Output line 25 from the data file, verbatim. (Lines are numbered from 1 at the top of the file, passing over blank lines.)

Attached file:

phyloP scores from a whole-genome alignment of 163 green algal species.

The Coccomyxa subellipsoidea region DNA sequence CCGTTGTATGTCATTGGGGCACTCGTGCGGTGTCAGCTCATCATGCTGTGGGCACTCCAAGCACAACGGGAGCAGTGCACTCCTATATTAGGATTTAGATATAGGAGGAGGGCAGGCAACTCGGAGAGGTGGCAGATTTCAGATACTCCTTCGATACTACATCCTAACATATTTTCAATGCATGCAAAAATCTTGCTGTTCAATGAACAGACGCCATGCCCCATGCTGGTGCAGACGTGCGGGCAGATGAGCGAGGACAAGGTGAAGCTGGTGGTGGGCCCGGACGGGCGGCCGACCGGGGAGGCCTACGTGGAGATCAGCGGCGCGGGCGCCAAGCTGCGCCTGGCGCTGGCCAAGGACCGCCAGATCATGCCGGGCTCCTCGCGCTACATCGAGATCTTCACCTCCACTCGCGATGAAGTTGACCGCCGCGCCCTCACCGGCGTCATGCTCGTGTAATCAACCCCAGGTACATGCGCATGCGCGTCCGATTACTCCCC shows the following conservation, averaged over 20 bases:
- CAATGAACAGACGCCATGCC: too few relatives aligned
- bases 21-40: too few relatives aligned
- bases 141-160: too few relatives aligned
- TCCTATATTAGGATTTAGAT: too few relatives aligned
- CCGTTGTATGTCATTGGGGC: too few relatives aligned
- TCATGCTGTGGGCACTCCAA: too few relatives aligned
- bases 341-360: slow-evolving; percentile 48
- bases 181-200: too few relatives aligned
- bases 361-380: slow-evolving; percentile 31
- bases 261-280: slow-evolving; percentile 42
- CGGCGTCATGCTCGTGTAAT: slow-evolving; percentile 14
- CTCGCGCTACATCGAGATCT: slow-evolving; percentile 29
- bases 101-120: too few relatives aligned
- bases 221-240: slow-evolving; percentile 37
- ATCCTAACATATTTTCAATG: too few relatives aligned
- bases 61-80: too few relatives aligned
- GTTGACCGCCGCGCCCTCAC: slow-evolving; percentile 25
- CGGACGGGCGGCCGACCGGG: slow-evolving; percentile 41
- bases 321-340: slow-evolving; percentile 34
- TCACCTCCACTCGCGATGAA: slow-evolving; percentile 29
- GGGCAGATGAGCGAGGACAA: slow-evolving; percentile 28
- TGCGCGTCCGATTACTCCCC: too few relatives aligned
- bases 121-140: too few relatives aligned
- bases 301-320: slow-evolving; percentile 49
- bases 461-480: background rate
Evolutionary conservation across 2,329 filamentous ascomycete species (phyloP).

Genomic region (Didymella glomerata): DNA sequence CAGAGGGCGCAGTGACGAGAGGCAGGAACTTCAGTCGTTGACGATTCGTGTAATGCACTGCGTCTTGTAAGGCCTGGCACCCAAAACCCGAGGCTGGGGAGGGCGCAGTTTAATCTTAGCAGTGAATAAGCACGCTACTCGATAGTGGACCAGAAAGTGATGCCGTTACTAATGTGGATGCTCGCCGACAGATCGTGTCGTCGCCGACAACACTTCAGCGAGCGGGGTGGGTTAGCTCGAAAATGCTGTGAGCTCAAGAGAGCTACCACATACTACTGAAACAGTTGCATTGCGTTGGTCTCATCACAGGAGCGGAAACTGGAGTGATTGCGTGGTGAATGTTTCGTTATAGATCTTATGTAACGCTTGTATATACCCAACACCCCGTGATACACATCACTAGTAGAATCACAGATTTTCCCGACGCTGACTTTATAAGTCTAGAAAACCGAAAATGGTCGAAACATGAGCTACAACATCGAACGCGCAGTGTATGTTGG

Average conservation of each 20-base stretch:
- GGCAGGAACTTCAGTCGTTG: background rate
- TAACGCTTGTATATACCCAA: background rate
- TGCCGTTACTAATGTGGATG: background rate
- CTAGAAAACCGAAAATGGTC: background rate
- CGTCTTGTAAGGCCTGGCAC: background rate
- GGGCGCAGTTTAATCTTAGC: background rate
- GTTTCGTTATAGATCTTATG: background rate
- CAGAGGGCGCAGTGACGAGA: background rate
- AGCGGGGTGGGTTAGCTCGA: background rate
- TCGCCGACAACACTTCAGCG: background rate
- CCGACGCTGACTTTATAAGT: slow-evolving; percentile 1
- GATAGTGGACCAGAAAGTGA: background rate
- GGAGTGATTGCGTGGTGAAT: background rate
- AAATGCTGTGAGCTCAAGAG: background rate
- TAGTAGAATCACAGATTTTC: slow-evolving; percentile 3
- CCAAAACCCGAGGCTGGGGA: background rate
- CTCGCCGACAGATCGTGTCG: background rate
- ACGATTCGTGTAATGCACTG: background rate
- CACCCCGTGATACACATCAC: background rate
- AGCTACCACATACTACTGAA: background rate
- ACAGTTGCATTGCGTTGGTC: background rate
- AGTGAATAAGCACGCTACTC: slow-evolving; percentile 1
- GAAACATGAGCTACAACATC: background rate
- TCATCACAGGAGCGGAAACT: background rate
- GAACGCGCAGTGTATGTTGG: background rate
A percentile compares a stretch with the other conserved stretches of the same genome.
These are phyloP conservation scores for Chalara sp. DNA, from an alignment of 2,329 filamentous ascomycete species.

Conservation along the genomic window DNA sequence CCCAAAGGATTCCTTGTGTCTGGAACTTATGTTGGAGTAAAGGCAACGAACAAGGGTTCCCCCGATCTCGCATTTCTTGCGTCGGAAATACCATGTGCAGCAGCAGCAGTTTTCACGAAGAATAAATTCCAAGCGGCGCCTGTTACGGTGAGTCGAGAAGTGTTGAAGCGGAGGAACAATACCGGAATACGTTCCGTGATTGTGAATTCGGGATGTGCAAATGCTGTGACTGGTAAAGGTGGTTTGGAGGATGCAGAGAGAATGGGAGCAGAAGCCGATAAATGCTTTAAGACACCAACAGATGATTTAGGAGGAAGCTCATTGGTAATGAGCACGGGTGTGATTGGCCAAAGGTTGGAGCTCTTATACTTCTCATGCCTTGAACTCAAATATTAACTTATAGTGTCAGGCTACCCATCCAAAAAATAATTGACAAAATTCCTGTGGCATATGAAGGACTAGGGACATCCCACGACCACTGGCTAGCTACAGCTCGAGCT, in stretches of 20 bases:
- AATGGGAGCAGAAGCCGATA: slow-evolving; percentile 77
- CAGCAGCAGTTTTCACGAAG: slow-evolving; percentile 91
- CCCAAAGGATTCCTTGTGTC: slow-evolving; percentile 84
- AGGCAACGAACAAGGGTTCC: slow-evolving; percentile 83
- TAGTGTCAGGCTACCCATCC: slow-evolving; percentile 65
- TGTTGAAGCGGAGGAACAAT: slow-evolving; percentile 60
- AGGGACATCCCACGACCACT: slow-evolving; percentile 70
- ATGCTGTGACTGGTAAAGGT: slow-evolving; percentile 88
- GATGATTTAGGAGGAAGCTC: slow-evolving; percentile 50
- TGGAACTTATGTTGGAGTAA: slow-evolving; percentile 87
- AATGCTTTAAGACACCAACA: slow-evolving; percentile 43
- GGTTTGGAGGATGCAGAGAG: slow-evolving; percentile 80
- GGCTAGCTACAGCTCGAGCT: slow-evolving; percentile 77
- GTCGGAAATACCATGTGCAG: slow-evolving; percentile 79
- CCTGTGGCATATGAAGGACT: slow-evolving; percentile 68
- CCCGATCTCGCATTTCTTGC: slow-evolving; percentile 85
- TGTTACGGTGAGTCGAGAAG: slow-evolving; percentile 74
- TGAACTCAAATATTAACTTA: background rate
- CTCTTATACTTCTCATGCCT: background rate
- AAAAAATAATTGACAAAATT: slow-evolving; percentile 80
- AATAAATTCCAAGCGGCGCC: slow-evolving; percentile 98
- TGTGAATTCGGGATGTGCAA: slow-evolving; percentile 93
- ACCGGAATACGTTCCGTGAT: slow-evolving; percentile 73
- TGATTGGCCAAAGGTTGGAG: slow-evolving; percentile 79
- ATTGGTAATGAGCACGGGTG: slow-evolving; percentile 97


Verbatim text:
- bases 121-140: too few relatives aligned